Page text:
A day of film and discussion exploring the ethics and politics of care as it is and might be.
Visual Studies: Walking, the Western and the Tumbleweed
After collaboarting with Radar to produce Roam: A Weekend of Walking in 2008, Sarah Pink, Phil Hubbard, Maggie O'Neill and Alan Radley edited a special issue of the academic journal Visual Studies on walking and art practice. This included articles by artists commissioned for the project, as well as version of papers presented at the accompanying conference. Below is Claire Blundell Jones' article on her Tumbleweed project, an instantiation of which was presented in Loughborough. The formatted article can be accessed here (academic login required).
Walking, the Western and the tumbleweed
Visual Studies, 25(1), 87-88.
There's something comic and effecting about the simple act, and image, of a woman with a leaf-blower following the unpredictable dance of a living relic from the American west as it traverses various European landscapes. The two, woman and weed, suggest a wilderness within and about us; densely populated suburbias are touched by the cinematic signifier of emptiness, loneliness and distance.
I have been escorting tumbleweeds with a leaf blower through town and city streets since 2006. I become a vagrant straying through unknown territories; back and forth, this way and that, turning round, pacing in endless loops. As the audience follows on, they too may also become vagrants lost in the city.
In strolling, one becomes aware of suburban details and social space. It is escapist and allows a freer creative mindset. Sauntering feels transformative; like a constant state of becoming, allowing for play and daydreaming. In the current arena where vehicles dominate, meandering is becoming increasingly unfamiliar; regarded as aimless and wasting time, it is perceived as a lower-social-status activity. ‘Time is money’, and one is encouraged to be constantly in flux, going from one interior to another, from home to the workplace to the gym. With the prevailing privatisation of ‘public’ spaces, wandering has arguably become a countryside activity for weekends. Mere ambulation through the unknown could be interpreted as ‘going off the path’ in life, which is connoted through the word ‘tramping’.
One of the most popular Western icons is the cowboy: the loner hero. Rugged and independent, the cowboy represents humanity's struggle to control nature. Without property or a family unit, these nomads live outside a community: outside society, alienated yet free. Rootless and closer to nature, they drift like tumbleweeds: destination unknown. Tumbleweeds grow on a single shoot and in their mature stage the wind rolls them off from their roots to disperse their seeds, after which they spin endlessly, without purpose.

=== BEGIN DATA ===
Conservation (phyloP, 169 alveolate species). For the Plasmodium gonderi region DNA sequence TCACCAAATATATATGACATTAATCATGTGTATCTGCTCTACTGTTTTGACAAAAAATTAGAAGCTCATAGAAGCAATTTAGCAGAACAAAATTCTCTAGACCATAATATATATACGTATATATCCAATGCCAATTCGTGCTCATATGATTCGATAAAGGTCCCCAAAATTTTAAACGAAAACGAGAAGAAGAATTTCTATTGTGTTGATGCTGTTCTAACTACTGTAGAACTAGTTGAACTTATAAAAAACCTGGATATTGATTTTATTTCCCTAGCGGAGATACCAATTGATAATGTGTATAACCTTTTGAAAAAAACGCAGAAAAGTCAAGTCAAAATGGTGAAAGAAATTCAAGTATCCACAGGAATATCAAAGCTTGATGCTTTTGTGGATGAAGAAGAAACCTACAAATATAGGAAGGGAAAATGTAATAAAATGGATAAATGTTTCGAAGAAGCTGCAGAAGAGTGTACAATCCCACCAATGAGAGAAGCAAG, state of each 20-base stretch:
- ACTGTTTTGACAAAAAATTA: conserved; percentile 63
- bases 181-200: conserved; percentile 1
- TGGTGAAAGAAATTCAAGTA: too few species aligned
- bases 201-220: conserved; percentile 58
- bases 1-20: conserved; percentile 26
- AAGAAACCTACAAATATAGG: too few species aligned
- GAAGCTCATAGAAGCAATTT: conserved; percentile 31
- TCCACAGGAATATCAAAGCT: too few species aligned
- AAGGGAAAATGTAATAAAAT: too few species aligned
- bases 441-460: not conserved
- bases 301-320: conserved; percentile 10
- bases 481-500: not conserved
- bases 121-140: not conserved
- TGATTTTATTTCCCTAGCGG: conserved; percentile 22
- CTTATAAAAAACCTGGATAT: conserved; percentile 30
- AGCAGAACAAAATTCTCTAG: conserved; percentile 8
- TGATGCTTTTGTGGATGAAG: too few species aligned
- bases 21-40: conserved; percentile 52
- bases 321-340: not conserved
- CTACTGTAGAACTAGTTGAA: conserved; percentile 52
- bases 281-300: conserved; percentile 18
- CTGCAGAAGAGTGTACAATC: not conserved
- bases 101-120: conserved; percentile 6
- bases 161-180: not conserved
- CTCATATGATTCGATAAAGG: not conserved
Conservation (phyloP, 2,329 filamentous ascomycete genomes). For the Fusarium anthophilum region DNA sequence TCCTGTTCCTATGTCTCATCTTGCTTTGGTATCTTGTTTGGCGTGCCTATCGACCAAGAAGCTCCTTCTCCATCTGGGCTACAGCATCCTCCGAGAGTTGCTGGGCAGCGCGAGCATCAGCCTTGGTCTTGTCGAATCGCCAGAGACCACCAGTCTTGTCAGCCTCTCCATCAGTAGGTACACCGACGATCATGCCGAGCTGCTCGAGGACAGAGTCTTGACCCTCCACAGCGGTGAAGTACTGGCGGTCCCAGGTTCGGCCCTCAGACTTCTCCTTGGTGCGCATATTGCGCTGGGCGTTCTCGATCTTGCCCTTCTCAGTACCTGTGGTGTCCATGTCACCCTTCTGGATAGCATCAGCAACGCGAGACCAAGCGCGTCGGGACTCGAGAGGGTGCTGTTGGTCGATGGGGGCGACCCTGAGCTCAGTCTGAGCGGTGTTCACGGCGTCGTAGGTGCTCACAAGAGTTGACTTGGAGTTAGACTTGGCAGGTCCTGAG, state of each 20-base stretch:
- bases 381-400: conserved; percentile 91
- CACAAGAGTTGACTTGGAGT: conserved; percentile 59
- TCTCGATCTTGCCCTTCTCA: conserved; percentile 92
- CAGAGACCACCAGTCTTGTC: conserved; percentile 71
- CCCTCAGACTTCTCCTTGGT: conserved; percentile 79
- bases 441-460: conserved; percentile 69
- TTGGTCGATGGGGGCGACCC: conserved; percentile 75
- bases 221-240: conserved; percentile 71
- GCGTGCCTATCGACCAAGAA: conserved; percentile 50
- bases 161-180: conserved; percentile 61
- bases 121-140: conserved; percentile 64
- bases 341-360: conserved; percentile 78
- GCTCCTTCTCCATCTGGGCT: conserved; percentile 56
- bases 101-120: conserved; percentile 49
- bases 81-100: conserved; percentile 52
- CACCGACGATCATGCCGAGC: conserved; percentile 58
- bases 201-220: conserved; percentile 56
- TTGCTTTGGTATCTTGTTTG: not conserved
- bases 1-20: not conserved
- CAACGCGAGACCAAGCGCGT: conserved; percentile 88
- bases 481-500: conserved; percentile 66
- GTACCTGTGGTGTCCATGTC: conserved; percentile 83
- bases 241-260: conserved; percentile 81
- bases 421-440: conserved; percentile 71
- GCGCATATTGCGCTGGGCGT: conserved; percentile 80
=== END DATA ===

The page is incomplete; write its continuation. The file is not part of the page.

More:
Walking is often portrayed as degrading within this genre, whilst horseback is considered the empowering mode of transport. Blondie (played by Clint Eastwood) in The Good, the Bad and the Ugly is almost dragged to his death, as he is yanked along through the desert by a noose attached to a horse. During Rio Bravo, John Wayne plays Sheriff John T. Chance. Contrary to his name, he is the stable cornerstone of the community and represents both goodness and security. As the wind sound effect intensifies, a tumbleweed rolls over his feet, provoking us to anticipate danger and uncertainty. The plant represents the unknown and the potential disruption of social law and order. With this in mind I become a solitary anti-hero with a lack of identity, ‘goodness’ and determination. In Westerns, women were predominantly kept indoors.  This is the case in the John Wayne films Cowboys, Rio Bravo, Shane, and The Searchers, and in Sergio Leone's spaghetti western The Good, the Bad and the Ugly and characterised as bartenders, wives or prostitutes, not as cowgirls independently working on vast plains. The ‘tumbleweed’ performance questions the idea that it is unsafe and unusual for women to be alone. Unaccompanied, I freely pace the streets, drawing attention to the tumbleweed and leaf blower rather than to my body and outfit.
Tumbleweeds are loaded with connotations. They can at once represent both globalisation and an imaginative, undulating poetic landscape: to be both feared and admired. Through their journey without destination and their pestilent associations, they can act as a visual metaphor for internal struggles and conflicts, the feeling of being emotionally or socially uncomfortable and alienated from others. The performance explores the notions of private and public space as I willingly present myself as outlandish – outside of this land, in terms of behaviour and my relationship to strangers. This creates a new playful space between myself and the unsuspecting audience, who can potentially begin to imagine alternatives in their local environment, re-imagining it as the Wild West.
 Statement by Gregg Whelan (Anti-Festival director and co-funding director of performance collective Lone Twin) at the Anti-Festival on Contemporary Art, Kuopio Finland, 27 September 2007.
 This is the case in the John Wayne films Cowboys, Rio Bravo, Shane, and The Searchers, and in Sergio Leone's spaghetti western The Good, the Bad and the Ugly.
 From sites such as www.CuriousCountryCreations.com (e.g. ‘Tumbleweeds for sale! Small: $18.99, Medium $24.99, Large $41.99), or they can be bought from www.realtumbleweeds.com and www.prairietumbleweedfarm.com, based in Kansas and Utah.